class robot_generic
{
  public :
		template<typename Request, typename Response>
		bool const queryDriver(Request const &req, Response &res)
		{
			//some jobs, blah blah blah 
		}

		template<typename Request, typename Response>
		bool const queryMoney(Request const &req, Response &res)
		{
			//some jobs, blah blah blah 
		}
};

class robot_A : public robot_generic
{
	public :
		template<typename Request, typename Response>
		bool const queryFood(Request const &req, Response &res)
		{
			//some jobs, blah blah blah 
		}
};

class robot_B : public robot_generic
{
  public :
		template<typename Request, typename Response>
		bool const queryFood(Request const &req, Response &res)
		{
			//some jobs, blah blah blah 
		}

		template<typename Request, typename Response>
		bool const queryWater(Request const &req, Response &res)
		{
			//some jobs, blah blah blah 
		}
};

class robot_C : public robot_generic
{
	public :
		template<typename Request, typename Response>
		bool const queryWater(Request const &req, Response &res)
		{
			//some jobs, blah blah blah 
		}

		template<typename Request, typename Response>
		bool const queryMovie(Request const &req, Response &res)
		{
			//some jobs, blah blah blah 
		}
};

As you can see, every member functions of query are the same
yet I have to reimplement those same member functions in different classes
Although I would like to use policy based design to solve this kind of
composition problem, but it would induce heavy multiple inheritance.

The codes are like this

Edited 5 Years Ago by stereomatching: n/a

struct query_food
{
  template<typename Request, typename Response>
  bool const queryFood(Request const &req, Response &res)
	{
			//some jobs, blah blah blah 
	}
};

struct query_movie
{
  template<typename Request, typename Response>
  bool const queryMovie(Request const &req, Response &res)
	{
			//some jobs, blah blah blah 
	}
};

struct query_water
{
  template<typename Request, typename Response>
  bool const queryWater(Request const &req, Response &res)
	{
			//some jobs, blah blah blah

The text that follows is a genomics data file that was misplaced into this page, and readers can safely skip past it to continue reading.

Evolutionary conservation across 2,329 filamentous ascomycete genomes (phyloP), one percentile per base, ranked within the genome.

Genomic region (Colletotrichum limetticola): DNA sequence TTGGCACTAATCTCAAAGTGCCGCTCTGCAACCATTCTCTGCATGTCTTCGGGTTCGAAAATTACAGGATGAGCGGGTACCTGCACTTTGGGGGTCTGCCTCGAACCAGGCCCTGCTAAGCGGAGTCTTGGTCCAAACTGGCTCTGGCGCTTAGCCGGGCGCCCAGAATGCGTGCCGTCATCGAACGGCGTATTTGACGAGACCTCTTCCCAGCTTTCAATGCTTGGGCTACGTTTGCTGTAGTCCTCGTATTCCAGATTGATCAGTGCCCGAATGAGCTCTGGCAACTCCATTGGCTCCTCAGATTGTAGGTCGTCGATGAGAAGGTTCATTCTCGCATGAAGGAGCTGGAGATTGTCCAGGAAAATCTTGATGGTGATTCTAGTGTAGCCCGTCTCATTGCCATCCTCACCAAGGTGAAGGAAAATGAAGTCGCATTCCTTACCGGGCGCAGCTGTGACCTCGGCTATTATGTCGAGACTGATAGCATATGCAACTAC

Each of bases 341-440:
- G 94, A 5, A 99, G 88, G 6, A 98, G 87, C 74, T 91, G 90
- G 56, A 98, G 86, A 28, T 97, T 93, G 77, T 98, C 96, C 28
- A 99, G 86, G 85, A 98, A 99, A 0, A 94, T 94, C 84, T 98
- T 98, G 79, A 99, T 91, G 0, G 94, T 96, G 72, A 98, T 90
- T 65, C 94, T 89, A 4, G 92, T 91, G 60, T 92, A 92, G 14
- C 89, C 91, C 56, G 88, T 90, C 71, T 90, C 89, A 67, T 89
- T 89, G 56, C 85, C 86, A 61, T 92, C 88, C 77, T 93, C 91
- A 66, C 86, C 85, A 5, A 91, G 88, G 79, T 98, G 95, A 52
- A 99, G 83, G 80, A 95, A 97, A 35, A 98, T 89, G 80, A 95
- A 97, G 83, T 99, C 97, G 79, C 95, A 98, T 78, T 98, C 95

}
};

template<typename QueryPolicy>
class robot_generic : public QueryPolicy
{
  public :
		template<typename Request, typename Response>
		bool const queryDriver(Request const &req, Response &res)
		{
			//some jobs, blah blah blah 
		}

		template<typename Request, typename Response>
		bool const queryMoney(Request const &req, Response &res)
		{
			//some jobs, blah blah blah 
		}
};

template<typename QP_one, typename QP_two>
struct binaryQuery : public QP_one, public QP_two
{
};

typedef binaryQuery<query_food, query_water> query_food_water;
typedef binaryQuery<query_water, query_movie> query_water_movie;

typedef robot_generic<query_food> robotA;
typedef robot_generic<query_food_water> robotB;
typedef robot_generic<query_water_movie> robotC;

Exactly, what is the benefits of policy based design over raw multiple inheritance?
Except of type safe, compiler manage the codes for us, don't need to type so many
words, do we still have another advantage?
I seldom use multiple inheritance, I only use it when I need to deal with the
situation like this

struct airplace_special : private engine, public airplane
{};

private means "is implemented in terms of" and public means "is a"

Do you have a better idea to solve this problem?
I need template member function
Although team member said we could use inheritance to simulate template
but using template is much more natural(don't need to use dynamic_cast), faster
and safer. Yet my team members...well, looks like they don't like template
They would rather write something like this rather than using template or
function overload.

if(typeid(TypeA) == typeid(TypeB)).....//blah blah blah

Edited 5 Years Ago by stereomatching: n/a

Or using boost::any associated with typeid and dynamic_cast even the type could
be deduce at compile time easily. I don't know what makes them so fascinated
to the world of dynamic binding.I don't dynamic binding is equal to OOP, it is only
a mechanism to implement OOP.

Besides, if we would like to deal with single paradigm--OOP, I don't think C++ is
a good choice, it lacks many things if you don't try to combine the power of
different paradigms.

ps : I forgot to declare the destructor under protected scope of those policy

Edited 5 Years Ago by stereomatching: n/a

The other solution is
wrap those small policy into one policies
when I need to do the selection, I could just declare those useless policy as
private member function

class robotD: public robotC
{
  private :
	  template<typename Request, typename Response>
    bool const queryWater(Request const &req, Response &res)
	  {		  
	  }
};

ok, I don't need to use heavy multiple inheritance just for one policies
But I like the "heavy inheritance" way rather than this one

Edited 5 Years Ago by stereomatching: n/a

bool const queryFood(Request const &request, Response &response, Func func);

I think functor is a better choice than multiple inheritance
But have to pass more parameters into the function

This article has been dead for over six months. Start a new discussion instead.